Legislative District 11 Clean Elections Debate

Republican candidate Al Melvin speaks Monday night at Pima Community College Northwest Campus for a debate put on by the Arizona Citizens Clean Election Commission.

J.D. Fitzgerald/The Explorer

Sen. Al Melvin was elected to a third term in the Arizona Senate Tuesday night, defeating Democrat Jo Holt for a seat in Legislative District 11, which was formerly District 26.

According to the unofficial count, Melvin leads Holt 38,590-28,185.

“I’m pleased with my re-election,” said Melvin. “But, I am also pleased with the election of my two teammates.”

Melvin ran along side Republicans Adam Kwasman and Sen. Steve Smith, who were running for the two seats in the House of Representatives for LD11.

The three ran as a team throughout the general election, appearing on signs and print advertisements together.

Melvin commended Smith for working as a team to help the Republican party, rather than running for the Senate.

Melvin said the way the Arizona Redistricting Commission drew the new district lines in the state showed a plan to pin Republicans against each other.

Before redistricting, Smith served as a Senator in the former Legislative District 23. After redistricting, is seat fell into Melvin’s district in LD11.

“You can see what the commission did with the redistricting, and a Democrat-leading chairwoman who drew the lines. They put me in a Republican district, but pinned me against a fellow Republican. They had hoped we would tear each other apart in the primary, and a Democrat would just around and pick up the pieces. (Steve Smith) was working for the party here.”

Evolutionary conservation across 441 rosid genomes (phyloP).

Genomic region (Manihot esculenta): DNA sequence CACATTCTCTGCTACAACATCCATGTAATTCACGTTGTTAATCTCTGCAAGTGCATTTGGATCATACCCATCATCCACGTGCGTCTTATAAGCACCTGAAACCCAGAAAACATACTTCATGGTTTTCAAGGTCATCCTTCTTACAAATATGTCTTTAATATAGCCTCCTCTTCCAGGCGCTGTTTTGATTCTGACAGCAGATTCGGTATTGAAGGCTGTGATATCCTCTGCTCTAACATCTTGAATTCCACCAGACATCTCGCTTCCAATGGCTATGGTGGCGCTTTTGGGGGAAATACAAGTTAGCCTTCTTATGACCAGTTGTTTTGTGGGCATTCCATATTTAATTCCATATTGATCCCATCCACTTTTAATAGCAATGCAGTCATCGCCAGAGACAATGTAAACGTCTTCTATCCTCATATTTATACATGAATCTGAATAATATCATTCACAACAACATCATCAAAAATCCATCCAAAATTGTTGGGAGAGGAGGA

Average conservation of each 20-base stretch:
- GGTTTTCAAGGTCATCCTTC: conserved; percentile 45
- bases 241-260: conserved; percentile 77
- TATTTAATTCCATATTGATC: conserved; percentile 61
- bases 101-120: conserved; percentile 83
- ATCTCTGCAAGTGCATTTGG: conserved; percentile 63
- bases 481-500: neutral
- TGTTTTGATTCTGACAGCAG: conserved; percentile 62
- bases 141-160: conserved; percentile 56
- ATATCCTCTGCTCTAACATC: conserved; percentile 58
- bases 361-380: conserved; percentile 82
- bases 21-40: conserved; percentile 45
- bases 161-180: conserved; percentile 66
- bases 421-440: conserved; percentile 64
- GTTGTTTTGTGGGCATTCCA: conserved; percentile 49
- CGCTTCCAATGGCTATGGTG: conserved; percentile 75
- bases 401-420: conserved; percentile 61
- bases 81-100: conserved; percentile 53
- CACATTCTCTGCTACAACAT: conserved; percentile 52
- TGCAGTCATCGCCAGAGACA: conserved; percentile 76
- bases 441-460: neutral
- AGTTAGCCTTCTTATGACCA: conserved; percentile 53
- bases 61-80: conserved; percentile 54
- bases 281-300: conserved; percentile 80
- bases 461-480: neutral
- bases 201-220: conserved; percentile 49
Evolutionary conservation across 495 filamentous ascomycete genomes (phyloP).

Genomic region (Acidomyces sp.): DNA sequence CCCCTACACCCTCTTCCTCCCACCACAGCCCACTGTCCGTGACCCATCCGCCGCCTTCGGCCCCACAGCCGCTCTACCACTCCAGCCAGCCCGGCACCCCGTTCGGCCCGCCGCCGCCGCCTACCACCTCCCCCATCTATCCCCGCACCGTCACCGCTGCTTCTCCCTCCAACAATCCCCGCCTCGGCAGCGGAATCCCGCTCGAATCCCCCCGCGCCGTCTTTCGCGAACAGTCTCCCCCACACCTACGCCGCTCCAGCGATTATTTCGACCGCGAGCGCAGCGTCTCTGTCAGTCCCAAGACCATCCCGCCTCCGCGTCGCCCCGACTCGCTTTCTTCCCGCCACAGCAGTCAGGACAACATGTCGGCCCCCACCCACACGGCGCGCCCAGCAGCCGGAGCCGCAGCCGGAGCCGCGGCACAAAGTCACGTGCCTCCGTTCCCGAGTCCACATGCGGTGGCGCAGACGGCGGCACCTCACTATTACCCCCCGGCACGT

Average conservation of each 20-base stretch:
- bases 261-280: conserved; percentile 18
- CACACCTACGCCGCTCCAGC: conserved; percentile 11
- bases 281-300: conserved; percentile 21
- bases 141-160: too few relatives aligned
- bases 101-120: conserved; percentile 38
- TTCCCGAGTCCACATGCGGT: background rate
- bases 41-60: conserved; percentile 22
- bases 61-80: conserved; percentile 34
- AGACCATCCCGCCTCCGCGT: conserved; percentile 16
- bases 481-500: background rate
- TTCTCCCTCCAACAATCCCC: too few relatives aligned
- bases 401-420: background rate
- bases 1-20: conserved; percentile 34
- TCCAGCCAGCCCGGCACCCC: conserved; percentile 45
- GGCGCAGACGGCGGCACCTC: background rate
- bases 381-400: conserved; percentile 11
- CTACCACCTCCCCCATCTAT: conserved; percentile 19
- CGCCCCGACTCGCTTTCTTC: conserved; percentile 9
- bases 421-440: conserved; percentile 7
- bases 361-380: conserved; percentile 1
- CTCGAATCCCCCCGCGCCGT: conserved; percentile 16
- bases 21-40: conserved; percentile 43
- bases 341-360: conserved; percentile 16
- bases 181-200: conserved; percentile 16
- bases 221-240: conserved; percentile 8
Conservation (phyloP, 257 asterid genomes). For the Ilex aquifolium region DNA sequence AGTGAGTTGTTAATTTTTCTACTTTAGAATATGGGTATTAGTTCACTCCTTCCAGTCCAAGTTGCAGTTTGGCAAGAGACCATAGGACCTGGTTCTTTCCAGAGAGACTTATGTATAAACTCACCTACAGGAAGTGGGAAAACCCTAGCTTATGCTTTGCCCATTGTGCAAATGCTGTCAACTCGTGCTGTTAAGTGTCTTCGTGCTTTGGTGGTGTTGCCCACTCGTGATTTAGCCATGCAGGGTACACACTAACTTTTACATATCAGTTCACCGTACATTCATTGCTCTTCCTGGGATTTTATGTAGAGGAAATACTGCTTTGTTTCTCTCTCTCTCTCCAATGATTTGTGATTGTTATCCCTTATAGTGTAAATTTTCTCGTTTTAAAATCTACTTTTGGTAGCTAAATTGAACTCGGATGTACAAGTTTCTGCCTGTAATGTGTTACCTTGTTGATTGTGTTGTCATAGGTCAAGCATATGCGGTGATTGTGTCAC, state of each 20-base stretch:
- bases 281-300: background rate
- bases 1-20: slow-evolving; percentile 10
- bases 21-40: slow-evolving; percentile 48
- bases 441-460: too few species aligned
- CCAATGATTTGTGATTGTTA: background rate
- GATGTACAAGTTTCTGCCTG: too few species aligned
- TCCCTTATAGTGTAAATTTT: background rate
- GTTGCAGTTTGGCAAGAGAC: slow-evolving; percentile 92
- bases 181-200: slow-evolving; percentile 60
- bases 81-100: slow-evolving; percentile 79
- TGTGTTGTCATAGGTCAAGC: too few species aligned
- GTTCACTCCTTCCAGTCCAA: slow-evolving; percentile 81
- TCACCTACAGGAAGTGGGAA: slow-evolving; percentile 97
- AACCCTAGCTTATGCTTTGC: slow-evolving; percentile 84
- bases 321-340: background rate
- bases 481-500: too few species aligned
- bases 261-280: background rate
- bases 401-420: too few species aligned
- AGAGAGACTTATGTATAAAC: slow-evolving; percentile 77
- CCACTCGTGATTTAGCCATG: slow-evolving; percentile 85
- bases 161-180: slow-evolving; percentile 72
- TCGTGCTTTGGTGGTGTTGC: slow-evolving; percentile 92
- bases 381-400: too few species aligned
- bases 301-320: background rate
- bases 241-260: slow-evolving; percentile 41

Smith, who opted not to see a Senate seat, went on to win the election. He and Kwasan defeated Democrat David Joseph.

Besides LD11, Melvin said the redistricting hurt other Republicans in the Nov. 6 General Election.

Melvin blamed the new district lines on incumbent Sen. Frank Antenori losing in LD 10. Antenori lost to Democrat David Bradley 37,157-31,919.

Melvin said Antenori’s district was purposely drawn to have more Democrats than Republicans, giving an unfair advantage to Bradley.

Now that Melvin has been elected to a new two-year term, the senator said he plans to continue looking at education, jobs and recruiting more businesses to come to Arizona.

Melvin said he hopes to continue as chairman of the state’s Commerce and Energy Committee, which is tasked with creating more jobs in Arizona.

In looking at the economy, Melvin said he is going to push for the opening of the controversial Rosemont Copper Mine in the Santa Rita Mountains.

Melvin said he’d like the state to create two legislative caucuses; having one focus on mining, and the other on tourism.

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